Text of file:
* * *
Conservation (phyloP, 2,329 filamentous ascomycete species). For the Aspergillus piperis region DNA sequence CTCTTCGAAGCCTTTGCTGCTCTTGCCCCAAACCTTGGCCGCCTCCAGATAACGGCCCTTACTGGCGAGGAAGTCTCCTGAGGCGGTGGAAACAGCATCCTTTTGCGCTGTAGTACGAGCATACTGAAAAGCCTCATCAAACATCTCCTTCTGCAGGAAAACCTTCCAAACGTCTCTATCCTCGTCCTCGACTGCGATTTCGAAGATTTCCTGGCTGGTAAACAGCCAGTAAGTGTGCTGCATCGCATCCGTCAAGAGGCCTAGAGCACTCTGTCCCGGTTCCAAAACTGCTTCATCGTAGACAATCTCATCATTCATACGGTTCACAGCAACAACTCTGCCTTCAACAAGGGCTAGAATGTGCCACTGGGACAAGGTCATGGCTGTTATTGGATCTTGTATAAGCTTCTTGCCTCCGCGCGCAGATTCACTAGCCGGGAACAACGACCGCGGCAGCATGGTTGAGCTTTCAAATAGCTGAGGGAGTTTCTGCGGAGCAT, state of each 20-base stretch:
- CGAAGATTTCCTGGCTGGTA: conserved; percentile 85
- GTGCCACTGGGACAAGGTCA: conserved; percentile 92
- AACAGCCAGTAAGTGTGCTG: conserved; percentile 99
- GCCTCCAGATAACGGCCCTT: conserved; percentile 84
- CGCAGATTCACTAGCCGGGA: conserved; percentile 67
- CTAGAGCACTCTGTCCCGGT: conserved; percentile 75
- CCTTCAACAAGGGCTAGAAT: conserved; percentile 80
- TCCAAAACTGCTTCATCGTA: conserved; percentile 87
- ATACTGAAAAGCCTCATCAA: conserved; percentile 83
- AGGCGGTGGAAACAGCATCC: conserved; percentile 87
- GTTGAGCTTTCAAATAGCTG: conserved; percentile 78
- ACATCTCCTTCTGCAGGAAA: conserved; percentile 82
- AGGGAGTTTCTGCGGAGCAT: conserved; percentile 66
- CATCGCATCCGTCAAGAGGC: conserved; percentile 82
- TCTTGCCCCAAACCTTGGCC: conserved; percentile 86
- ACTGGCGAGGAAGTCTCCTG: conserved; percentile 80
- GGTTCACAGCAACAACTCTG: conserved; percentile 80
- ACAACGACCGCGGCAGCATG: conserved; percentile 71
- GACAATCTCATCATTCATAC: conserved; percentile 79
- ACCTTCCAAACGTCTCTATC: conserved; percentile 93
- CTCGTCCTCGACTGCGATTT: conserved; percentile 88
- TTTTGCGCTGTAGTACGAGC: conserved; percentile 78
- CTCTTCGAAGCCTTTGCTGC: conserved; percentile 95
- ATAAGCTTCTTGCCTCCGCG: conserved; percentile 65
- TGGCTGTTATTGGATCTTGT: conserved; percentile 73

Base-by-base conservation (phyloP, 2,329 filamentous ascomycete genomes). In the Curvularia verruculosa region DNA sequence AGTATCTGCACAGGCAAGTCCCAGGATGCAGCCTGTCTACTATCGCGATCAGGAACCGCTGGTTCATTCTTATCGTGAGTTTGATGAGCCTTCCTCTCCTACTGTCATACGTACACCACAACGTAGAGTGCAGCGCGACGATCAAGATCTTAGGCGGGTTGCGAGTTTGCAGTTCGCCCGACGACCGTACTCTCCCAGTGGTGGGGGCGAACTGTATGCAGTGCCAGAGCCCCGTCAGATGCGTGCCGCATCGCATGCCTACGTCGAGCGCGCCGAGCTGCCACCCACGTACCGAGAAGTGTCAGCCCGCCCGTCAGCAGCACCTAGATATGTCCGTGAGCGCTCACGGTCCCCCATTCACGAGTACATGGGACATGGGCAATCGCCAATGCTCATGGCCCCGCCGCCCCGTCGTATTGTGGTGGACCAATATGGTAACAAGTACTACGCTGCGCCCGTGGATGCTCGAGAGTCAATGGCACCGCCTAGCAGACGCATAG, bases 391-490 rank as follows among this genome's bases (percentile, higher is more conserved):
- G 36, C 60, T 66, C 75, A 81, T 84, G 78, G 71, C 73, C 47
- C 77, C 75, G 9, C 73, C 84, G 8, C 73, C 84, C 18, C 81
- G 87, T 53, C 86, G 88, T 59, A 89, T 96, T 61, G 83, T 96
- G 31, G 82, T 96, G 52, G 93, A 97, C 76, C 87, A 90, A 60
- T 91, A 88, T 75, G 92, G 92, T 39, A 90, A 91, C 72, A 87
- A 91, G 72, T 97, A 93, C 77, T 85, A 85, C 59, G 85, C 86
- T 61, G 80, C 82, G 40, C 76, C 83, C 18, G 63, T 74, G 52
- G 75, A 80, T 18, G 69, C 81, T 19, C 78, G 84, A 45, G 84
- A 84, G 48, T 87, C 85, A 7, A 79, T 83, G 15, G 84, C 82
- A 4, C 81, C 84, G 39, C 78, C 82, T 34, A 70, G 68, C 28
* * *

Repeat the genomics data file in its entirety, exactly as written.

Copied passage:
Conservation (phyloP, 2,329 filamentous ascomycete species). For the Aspergillus piperis region DNA sequence CTCTTCGAAGCCTTTGCTGCTCTTGCCCCAAACCTTGGCCGCCTCCAGATAACGGCCCTTACTGGCGAGGAAGTCTCCTGAGGCGGTGGAAACAGCATCCTTTTGCGCTGTAGTACGAGCATACTGAAAAGCCTCATCAAACATCTCCTTCTGCAGGAAAACCTTCCAAACGTCTCTATCCTCGTCCTCGACTGCGATTTCGAAGATTTCCTGGCTGGTAAACAGCCAGTAAGTGTGCTGCATCGCATCCGTCAAGAGGCCTAGAGCACTCTGTCCCGGTTCCAAAACTGCTTCATCGTAGACAATCTCATCATTCATACGGTTCACAGCAACAACTCTGCCTTCAACAAGGGCTAGAATGTGCCACTGGGACAAGGTCATGGCTGTTATTGGATCTTGTATAAGCTTCTTGCCTCCGCGCGCAGATTCACTAGCCGGGAACAACGACCGCGGCAGCATGGTTGAGCTTTCAAATAGCTGAGGGAGTTTCTGCGGAGCAT, state of each 20-base stretch:
- CGAAGATTTCCTGGCTGGTA: conserved; percentile 85
- GTGCCACTGGGACAAGGTCA: conserved; percentile 92
- AACAGCCAGTAAGTGTGCTG: conserved; percentile 99
- GCCTCCAGATAACGGCCCTT: conserved; percentile 84
- CGCAGATTCACTAGCCGGGA: conserved; percentile 67
- CTAGAGCACTCTGTCCCGGT: conserved; percentile 75
- CCTTCAACAAGGGCTAGAAT: conserved; percentile 80
- TCCAAAACTGCTTCATCGTA: conserved; percentile 87
- ATACTGAAAAGCCTCATCAA: conserved; percentile 83
- AGGCGGTGGAAACAGCATCC: conserved; percentile 87
- GTTGAGCTTTCAAATAGCTG: conserved; percentile 78
- ACATCTCCTTCTGCAGGAAA: conserved; percentile 82
- AGGGAGTTTCTGCGGAGCAT: conserved; percentile 66
- CATCGCATCCGTCAAGAGGC: conserved; percentile 82
- TCTTGCCCCAAACCTTGGCC: conserved; percentile 86
- ACTGGCGAGGAAGTCTCCTG: conserved; percentile 80
- GGTTCACAGCAACAACTCTG: conserved; percentile 80
- ACAACGACCGCGGCAGCATG: conserved; percentile 71
- GACAATCTCATCATTCATAC: conserved; percentile 79
- ACCTTCCAAACGTCTCTATC: conserved; percentile 93
- CTCGTCCTCGACTGCGATTT: conserved; percentile 88
- TTTTGCGCTGTAGTACGAGC: conserved; percentile 78
- CTCTTCGAAGCCTTTGCTGC: conserved; percentile 95
- ATAAGCTTCTTGCCTCCGCG: conserved; percentile 65
- TGGCTGTTATTGGATCTTGT: conserved; percentile 73

Base-by-base conservation (phyloP, 2,329 filamentous ascomycete genomes). In the Curvularia verruculosa region DNA sequence AGTATCTGCACAGGCAAGTCCCAGGATGCAGCCTGTCTACTATCGCGATCAGGAACCGCTGGTTCATTCTTATCGTGAGTTTGATGAGCCTTCCTCTCCTACTGTCATACGTACACCACAACGTAGAGTGCAGCGCGACGATCAAGATCTTAGGCGGGTTGCGAGTTTGCAGTTCGCCCGACGACCGTACTCTCCCAGTGGTGGGGGCGAACTGTATGCAGTGCCAGAGCCCCGTCAGATGCGTGCCGCATCGCATGCCTACGTCGAGCGCGCCGAGCTGCCACCCACGTACCGAGAAGTGTCAGCCCGCCCGTCAGCAGCACCTAGATATGTCCGTGAGCGCTCACGGTCCCCCATTCACGAGTACATGGGACATGGGCAATCGCCAATGCTCATGGCCCCGCCGCCCCGTCGTATTGTGGTGGACCAATATGGTAACAAGTACTACGCTGCGCCCGTGGATGCTCGAGAGTCAATGGCACCGCCTAGCAGACGCATAG, bases 391-490 rank as follows among this genome's bases (percentile, higher is more conserved):
- G 36, C 60, T 66, C 75, A 81, T 84, G 78, G 71, C 73, C 47
- C 77, C 75, G 9, C 73, C 84, G 8, C 73, C 84, C 18, C 81
- G 87, T 53, C 86, G 88, T 59, A 89, T 96, T 61, G 83, T 96
- G 31, G 82, T 96, G 52, G 93, A 97, C 76, C 87, A 90, A 60
- T 91, A 88, T 75, G 92, G 92, T 39, A 90, A 91, C 72, A 87
- A 91, G 72, T 97, A 93, C 77, T 85, A 85, C 59, G 85, C 86
- T 61, G 80, C 82, G 40, C 76, C 83, C 18, G 63, T 74, G 52
- G 75, A 80, T 18, G 69, C 81, T 19, C 78, G 84, A 45, G 84
- A 84, G 48, T 87, C 85, A 7, A 79, T 83, G 15, G 84, C 82
- A 4, C 81, C 84, G 39, C 78, C 82, T 34, A 70, G 68, C 28